What kind of food? Any food! Oh, the hot dogs in the street with the red onion sauce. My boyfriend, he was also in the entertainment business, and a lot of performers would play at Greek restaurants, so we’d go to all the Greek restaurants.
What happens when you weigh too much? You lose your scholarship. You come in and it’s like, “Sorry, you’ve gained too much weight.”
After losing her scholarship, Scott did dancing stints at Radio City Music Hall, and the go-go circuit in New Jersey. The pay was good, but the Southwest beckoned: Her mother had moved to Las Vegas from Phoenix. Scott thought she might continue a dancing career in some form in Las Vegas. The topless clubs turned her off. (“Twenty-five dollars for eight hours? They’re nuts. I went to the Aladdin and was a pit clerk.”) But the pay at all-nude joints was tempting. Twenty-six year-old Scott — dancing under the stage name Brandi Duran — did her best to keep it classy.
After the Aladdin, I went into working at the Palomino — when Paul Perry owned it — The Cabaret, The Jokers Club, stripping totally nude. Back then you’d practice bending over, so you thought you might see something, but you never did. ... We were used to being true striptease, where you had an act — everything from Cleopatra to something with a beach ball. I did a can-can on pointe, we did a bit where the girls dressed as kitty-cats came out of garbage cans, a Halloween production where we did the Monster Mash.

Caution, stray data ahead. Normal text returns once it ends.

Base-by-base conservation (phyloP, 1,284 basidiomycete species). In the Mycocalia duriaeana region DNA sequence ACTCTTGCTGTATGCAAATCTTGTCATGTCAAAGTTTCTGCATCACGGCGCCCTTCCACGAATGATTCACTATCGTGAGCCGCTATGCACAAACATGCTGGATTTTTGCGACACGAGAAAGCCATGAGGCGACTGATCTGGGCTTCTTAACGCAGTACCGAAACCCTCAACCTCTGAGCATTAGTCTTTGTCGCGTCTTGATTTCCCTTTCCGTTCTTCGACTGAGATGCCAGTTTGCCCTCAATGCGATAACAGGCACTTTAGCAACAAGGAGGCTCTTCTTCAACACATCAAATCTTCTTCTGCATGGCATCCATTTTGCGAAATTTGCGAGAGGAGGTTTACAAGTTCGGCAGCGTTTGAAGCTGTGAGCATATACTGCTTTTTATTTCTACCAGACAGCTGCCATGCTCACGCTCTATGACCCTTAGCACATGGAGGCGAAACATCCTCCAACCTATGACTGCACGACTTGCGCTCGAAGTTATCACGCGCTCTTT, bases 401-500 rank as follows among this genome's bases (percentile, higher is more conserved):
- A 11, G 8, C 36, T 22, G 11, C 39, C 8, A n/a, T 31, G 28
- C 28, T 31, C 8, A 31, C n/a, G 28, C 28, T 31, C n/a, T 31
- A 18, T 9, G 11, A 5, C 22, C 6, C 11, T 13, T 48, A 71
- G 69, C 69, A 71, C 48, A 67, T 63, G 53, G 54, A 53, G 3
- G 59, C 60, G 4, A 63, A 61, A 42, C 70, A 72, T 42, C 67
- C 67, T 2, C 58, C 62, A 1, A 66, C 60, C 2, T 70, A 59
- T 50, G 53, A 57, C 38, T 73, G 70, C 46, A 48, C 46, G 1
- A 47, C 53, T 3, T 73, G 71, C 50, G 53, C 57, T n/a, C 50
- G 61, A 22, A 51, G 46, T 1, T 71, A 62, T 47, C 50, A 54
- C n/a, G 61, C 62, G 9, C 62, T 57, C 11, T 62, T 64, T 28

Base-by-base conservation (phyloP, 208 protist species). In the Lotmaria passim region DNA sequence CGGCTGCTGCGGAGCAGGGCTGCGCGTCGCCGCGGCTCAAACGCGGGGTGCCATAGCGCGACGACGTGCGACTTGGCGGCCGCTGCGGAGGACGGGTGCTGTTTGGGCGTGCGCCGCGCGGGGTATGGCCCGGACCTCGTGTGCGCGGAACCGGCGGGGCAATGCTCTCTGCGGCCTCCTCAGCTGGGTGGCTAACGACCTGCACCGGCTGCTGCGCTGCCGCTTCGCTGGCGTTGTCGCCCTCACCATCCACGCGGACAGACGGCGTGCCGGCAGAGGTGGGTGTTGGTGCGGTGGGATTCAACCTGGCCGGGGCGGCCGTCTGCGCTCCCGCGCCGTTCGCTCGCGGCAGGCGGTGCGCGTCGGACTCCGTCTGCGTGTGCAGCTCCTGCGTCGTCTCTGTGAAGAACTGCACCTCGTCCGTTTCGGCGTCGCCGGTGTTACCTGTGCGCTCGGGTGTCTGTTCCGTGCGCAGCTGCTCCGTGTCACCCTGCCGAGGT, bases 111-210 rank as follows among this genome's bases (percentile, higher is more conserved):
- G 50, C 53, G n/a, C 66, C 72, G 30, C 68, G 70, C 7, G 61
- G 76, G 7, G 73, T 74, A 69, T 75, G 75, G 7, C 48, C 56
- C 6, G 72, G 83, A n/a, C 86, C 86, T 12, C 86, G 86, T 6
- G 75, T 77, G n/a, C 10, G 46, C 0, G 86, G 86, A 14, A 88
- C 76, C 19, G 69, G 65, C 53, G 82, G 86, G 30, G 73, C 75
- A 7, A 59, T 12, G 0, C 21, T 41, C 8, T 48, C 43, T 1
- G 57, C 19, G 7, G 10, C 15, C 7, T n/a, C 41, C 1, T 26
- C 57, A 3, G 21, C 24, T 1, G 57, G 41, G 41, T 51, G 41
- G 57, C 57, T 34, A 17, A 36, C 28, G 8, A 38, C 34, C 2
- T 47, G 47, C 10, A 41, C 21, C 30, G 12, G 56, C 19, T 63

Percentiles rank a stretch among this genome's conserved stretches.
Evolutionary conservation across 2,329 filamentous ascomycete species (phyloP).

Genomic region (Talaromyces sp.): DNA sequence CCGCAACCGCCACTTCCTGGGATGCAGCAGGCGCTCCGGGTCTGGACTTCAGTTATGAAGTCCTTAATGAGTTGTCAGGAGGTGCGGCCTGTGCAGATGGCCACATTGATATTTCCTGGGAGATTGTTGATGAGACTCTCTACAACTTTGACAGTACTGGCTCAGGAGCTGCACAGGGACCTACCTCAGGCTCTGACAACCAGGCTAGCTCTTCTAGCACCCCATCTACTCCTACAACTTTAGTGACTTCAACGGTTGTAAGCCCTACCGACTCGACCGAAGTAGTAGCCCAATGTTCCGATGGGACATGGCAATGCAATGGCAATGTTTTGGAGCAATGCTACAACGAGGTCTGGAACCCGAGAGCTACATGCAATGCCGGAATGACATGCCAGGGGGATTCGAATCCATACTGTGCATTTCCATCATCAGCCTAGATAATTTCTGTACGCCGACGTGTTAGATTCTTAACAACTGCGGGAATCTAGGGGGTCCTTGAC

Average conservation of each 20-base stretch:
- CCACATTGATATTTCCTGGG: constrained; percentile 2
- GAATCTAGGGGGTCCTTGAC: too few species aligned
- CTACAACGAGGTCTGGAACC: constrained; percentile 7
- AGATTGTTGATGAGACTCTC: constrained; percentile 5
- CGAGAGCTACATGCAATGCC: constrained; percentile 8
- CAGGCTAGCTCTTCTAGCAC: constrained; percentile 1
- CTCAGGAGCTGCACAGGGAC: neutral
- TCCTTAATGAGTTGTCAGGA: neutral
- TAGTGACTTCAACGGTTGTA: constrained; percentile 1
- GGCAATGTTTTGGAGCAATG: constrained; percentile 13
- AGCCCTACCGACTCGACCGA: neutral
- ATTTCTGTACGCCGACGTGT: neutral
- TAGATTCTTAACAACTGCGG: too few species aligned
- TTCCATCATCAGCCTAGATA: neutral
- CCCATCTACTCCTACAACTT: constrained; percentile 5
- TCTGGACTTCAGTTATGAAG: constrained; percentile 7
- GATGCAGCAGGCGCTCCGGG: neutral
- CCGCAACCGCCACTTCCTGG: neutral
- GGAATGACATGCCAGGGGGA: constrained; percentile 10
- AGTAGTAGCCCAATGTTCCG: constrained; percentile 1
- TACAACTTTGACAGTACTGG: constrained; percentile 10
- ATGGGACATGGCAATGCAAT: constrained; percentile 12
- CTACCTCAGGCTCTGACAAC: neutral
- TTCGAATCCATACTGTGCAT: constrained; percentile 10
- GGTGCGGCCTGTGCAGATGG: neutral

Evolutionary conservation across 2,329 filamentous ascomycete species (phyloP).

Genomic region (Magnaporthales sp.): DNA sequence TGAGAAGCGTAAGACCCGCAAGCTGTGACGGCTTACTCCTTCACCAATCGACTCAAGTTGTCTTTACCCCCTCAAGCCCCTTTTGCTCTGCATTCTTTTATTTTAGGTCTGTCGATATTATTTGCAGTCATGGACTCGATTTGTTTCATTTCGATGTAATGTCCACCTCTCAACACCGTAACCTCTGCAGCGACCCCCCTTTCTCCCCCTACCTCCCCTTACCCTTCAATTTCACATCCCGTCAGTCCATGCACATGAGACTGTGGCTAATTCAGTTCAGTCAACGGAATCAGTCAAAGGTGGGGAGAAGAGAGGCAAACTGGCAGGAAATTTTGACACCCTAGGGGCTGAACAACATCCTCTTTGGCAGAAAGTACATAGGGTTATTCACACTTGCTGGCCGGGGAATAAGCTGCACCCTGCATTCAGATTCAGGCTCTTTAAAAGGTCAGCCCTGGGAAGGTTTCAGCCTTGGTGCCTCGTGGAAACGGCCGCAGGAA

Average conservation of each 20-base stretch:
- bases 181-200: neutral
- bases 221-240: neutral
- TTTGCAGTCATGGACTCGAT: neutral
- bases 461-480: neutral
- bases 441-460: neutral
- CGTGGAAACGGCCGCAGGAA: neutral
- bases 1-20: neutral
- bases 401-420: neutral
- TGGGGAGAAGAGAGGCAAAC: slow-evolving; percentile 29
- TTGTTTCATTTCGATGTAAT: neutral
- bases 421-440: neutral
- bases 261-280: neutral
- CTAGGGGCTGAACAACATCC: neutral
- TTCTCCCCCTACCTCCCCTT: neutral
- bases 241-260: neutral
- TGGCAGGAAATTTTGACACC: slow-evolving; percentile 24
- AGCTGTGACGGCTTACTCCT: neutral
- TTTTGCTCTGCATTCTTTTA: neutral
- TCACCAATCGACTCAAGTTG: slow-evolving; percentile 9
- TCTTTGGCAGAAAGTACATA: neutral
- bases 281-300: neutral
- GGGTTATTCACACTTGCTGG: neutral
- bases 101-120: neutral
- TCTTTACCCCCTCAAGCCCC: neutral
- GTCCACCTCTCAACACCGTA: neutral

Then it started to get raunchy. Girls started doing spreads and everything, and guys would go, “Let me see some pink!” I’d go (sticking out her tongue and pointing at it), “It’s pink!” The guys were really good at not grabbing, until the last couple of years, because, I’m sorry, you can’t spread your crotch in front of a guy and not have him want to grab it. By then, I had been stripping for 15 years.
In 1989, she took a cocktail-waitressing job at Palace Station — a different kind of stage.
I was terrified. Because I only danced all my life. For the first two months, when walking from the parking lot to the casino, I had such stage fright I thought I would puke. When you’re on stage, there’s a distance between you and the audience. It’s more of a claustrophobic thing when you’re right next to all the people.
She got over that stage fright, however, and has been a cocktail server for 26 years — but still makes the occasional move.
Ballet is still my first love. I still go upstairs, where I have a barre, and do plies, tondues. I never stopped dancing. If a certain song comes on at work, I get dancing. The eye in the sky could probably tell you. — AK